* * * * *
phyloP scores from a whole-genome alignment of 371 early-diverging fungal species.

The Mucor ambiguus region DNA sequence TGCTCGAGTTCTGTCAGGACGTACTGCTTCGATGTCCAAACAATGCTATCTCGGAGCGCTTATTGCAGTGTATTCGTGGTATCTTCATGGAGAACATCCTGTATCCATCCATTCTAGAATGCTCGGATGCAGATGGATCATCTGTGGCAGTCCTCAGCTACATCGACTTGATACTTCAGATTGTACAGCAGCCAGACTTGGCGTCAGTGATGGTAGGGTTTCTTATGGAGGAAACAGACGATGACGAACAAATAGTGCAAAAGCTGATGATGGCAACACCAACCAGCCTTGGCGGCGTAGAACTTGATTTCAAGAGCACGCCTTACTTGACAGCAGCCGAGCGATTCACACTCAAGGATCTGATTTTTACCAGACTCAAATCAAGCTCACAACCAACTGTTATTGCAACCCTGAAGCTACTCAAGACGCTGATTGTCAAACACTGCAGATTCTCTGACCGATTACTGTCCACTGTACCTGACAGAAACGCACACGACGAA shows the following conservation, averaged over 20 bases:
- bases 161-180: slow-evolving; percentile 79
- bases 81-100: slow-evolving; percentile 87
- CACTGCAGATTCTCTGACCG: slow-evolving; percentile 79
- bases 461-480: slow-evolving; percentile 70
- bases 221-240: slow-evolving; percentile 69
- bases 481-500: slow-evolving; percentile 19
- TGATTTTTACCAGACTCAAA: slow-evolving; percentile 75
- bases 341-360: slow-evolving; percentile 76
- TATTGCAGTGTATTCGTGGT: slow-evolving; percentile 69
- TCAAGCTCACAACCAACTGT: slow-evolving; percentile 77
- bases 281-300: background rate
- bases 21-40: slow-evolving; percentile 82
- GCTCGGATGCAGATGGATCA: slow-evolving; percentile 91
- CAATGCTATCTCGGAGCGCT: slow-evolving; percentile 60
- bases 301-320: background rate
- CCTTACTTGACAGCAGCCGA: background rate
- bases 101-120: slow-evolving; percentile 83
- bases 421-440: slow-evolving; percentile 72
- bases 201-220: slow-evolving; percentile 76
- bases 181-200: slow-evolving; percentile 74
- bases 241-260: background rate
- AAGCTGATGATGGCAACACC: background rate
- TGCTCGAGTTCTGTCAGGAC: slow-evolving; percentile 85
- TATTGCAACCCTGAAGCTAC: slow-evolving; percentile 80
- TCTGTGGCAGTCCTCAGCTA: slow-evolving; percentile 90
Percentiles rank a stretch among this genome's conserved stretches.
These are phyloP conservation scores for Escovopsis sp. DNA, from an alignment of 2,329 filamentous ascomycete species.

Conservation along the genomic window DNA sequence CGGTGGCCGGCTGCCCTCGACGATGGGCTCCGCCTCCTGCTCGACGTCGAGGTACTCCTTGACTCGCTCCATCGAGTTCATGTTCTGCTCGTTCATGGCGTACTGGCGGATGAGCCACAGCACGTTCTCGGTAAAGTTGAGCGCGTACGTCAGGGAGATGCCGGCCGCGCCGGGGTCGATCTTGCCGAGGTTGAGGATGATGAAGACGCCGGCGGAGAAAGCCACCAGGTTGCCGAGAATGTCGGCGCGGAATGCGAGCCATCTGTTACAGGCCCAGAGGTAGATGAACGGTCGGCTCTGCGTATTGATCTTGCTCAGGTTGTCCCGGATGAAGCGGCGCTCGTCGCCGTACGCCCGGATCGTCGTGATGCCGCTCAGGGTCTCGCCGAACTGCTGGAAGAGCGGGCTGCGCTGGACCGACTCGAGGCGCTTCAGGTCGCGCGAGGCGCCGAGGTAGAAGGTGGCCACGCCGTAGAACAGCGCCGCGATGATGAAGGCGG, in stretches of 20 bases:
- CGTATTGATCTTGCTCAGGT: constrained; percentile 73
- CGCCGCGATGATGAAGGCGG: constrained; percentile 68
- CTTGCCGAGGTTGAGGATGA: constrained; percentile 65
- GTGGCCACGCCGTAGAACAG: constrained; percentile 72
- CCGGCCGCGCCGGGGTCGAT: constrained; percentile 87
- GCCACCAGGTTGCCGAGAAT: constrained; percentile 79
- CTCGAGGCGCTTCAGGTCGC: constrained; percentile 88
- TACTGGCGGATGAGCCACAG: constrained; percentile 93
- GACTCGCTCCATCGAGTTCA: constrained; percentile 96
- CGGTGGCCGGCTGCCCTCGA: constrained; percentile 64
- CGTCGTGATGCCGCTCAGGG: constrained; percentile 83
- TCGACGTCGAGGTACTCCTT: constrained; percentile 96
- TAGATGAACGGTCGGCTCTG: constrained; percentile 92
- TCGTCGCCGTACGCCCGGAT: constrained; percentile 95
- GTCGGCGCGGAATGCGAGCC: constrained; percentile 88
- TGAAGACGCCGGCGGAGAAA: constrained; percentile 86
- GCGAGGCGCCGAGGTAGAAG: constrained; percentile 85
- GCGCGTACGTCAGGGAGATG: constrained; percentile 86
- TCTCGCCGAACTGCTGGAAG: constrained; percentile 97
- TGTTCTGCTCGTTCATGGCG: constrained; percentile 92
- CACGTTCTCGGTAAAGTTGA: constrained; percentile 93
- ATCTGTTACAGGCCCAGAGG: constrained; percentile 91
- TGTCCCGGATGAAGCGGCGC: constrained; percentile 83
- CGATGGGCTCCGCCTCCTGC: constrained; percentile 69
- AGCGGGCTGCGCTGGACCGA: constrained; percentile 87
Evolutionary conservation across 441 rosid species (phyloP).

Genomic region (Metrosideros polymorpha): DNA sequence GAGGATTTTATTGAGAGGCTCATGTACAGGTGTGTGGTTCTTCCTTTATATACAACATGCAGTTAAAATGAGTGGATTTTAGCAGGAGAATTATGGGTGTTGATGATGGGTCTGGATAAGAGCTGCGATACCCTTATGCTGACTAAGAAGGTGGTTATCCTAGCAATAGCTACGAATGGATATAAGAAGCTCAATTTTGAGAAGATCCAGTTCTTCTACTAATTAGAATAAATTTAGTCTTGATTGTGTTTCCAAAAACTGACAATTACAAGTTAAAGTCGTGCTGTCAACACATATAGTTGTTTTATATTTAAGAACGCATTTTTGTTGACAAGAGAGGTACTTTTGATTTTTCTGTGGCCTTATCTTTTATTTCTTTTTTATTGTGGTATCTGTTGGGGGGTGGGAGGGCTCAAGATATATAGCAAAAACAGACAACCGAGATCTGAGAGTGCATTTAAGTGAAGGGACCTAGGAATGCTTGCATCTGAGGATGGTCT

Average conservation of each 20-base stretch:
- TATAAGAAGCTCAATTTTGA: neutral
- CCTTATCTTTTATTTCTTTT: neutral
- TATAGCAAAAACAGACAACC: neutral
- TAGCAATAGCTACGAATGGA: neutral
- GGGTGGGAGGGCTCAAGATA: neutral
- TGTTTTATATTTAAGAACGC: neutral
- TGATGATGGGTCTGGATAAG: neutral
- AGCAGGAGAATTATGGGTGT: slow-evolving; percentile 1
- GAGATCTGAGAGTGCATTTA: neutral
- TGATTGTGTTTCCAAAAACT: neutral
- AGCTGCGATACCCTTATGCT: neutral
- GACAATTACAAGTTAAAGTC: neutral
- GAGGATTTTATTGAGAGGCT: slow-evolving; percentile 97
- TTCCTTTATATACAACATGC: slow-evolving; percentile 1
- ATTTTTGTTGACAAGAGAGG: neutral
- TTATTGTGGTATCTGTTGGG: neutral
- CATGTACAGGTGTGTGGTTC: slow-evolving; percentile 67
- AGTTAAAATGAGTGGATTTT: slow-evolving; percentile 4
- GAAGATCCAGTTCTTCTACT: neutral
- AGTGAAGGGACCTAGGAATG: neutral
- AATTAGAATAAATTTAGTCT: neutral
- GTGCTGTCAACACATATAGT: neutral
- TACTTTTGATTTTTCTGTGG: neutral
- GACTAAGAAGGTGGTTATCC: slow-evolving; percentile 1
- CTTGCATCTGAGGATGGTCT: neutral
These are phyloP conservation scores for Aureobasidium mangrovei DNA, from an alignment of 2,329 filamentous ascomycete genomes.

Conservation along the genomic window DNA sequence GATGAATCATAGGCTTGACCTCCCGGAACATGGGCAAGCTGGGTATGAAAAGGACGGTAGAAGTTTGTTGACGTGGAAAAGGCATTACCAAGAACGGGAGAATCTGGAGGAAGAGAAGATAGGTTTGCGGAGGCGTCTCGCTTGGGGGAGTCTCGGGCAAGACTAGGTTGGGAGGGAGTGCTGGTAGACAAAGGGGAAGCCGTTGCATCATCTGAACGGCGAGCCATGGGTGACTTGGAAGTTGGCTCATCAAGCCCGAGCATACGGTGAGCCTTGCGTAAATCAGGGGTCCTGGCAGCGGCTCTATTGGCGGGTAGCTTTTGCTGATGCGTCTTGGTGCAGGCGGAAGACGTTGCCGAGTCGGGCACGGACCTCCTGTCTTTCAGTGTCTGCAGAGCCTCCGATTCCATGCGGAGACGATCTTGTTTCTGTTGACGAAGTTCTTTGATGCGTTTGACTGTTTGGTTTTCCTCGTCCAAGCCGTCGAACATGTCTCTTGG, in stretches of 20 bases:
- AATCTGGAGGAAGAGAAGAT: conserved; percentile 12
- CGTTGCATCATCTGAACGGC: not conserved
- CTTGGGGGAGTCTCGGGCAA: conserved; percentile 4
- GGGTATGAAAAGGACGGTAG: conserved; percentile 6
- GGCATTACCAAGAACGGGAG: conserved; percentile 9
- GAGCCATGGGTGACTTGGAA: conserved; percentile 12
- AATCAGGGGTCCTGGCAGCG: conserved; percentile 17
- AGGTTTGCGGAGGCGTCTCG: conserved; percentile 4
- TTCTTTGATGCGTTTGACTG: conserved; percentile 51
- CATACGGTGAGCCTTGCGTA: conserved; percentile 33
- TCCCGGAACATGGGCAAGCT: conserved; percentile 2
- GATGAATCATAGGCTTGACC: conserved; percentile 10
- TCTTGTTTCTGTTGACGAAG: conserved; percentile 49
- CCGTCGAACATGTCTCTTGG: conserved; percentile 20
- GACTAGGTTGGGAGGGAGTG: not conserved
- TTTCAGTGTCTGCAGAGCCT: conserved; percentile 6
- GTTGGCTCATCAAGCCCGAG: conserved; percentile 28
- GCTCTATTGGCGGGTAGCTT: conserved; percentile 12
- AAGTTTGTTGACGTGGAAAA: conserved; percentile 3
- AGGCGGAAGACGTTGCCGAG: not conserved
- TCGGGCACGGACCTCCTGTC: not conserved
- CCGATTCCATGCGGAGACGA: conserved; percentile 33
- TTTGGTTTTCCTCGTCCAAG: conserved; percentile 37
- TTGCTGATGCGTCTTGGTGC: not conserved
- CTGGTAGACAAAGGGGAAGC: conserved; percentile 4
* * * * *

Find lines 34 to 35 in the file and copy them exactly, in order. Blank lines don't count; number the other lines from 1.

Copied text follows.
- GTGGCCACGCCGTAGAACAG: constrained; percentile 72
- CCGGCCGCGCCGGGGTCGAT: constrained; percentile 87